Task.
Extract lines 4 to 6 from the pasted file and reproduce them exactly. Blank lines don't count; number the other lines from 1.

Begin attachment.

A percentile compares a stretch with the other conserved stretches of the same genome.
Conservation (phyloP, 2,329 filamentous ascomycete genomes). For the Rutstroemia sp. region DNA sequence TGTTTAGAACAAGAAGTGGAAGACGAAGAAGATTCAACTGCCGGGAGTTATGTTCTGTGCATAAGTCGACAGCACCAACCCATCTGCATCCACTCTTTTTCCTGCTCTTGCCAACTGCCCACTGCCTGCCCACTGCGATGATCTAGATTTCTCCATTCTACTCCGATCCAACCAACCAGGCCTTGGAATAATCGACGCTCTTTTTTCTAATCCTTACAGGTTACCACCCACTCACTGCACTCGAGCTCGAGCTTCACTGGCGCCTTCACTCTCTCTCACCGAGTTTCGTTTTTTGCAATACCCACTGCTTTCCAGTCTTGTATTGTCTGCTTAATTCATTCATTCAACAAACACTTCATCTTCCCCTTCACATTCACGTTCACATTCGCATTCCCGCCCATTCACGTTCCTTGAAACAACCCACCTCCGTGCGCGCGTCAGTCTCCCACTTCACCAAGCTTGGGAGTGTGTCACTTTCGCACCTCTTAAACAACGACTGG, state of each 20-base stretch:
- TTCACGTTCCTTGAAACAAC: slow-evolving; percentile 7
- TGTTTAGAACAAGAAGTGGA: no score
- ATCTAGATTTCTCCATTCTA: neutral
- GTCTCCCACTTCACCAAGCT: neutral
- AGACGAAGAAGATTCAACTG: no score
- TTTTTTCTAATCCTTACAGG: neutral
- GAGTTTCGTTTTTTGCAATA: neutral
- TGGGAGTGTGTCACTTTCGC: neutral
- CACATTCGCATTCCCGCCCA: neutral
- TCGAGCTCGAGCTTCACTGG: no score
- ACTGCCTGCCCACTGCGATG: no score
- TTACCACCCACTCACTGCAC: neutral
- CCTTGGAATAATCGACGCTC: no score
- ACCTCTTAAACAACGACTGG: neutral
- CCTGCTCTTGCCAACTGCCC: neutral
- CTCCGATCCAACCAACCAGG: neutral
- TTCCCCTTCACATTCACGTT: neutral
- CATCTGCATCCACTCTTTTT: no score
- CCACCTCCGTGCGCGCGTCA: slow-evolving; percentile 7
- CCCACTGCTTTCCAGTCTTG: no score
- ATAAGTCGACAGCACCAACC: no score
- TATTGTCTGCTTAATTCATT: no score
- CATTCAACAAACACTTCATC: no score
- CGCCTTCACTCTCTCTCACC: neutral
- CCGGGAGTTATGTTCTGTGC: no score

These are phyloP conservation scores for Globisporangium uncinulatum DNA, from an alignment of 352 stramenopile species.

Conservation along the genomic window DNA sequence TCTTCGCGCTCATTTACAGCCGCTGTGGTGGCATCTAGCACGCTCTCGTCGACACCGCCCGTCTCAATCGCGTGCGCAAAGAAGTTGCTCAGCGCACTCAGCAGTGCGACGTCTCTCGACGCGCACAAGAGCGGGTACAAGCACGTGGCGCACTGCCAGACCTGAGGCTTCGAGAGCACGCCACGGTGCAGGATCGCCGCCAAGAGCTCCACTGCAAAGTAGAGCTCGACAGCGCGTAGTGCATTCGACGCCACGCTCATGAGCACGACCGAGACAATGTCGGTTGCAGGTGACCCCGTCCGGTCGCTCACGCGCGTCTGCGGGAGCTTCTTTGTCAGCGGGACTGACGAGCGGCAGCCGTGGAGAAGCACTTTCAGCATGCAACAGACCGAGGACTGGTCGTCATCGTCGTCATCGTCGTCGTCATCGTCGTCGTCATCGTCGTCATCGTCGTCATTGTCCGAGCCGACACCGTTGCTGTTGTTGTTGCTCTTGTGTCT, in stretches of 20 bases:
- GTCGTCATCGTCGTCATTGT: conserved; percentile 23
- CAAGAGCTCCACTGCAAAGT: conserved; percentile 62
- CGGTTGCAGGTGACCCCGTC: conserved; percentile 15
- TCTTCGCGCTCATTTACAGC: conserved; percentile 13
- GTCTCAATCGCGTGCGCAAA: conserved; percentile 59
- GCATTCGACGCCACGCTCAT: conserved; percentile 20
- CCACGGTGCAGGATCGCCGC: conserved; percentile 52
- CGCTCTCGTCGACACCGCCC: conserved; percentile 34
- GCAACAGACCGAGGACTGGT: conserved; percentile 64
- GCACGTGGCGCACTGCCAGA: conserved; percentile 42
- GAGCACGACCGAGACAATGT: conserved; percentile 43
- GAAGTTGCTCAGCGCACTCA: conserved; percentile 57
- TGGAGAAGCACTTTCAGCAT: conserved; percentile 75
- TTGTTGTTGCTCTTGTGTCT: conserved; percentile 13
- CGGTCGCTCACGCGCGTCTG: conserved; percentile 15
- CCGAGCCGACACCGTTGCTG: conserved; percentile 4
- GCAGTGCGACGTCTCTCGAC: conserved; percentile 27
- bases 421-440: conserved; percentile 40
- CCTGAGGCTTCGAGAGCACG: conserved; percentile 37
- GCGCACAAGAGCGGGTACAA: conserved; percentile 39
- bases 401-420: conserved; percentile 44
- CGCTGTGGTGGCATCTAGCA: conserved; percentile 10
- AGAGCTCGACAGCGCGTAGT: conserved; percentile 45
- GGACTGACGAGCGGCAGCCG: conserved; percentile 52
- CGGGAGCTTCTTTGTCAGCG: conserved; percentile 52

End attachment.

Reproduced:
- TGTTTAGAACAAGAAGTGGA: no score
- ATCTAGATTTCTCCATTCTA: neutral
- GTCTCCCACTTCACCAAGCT: neutral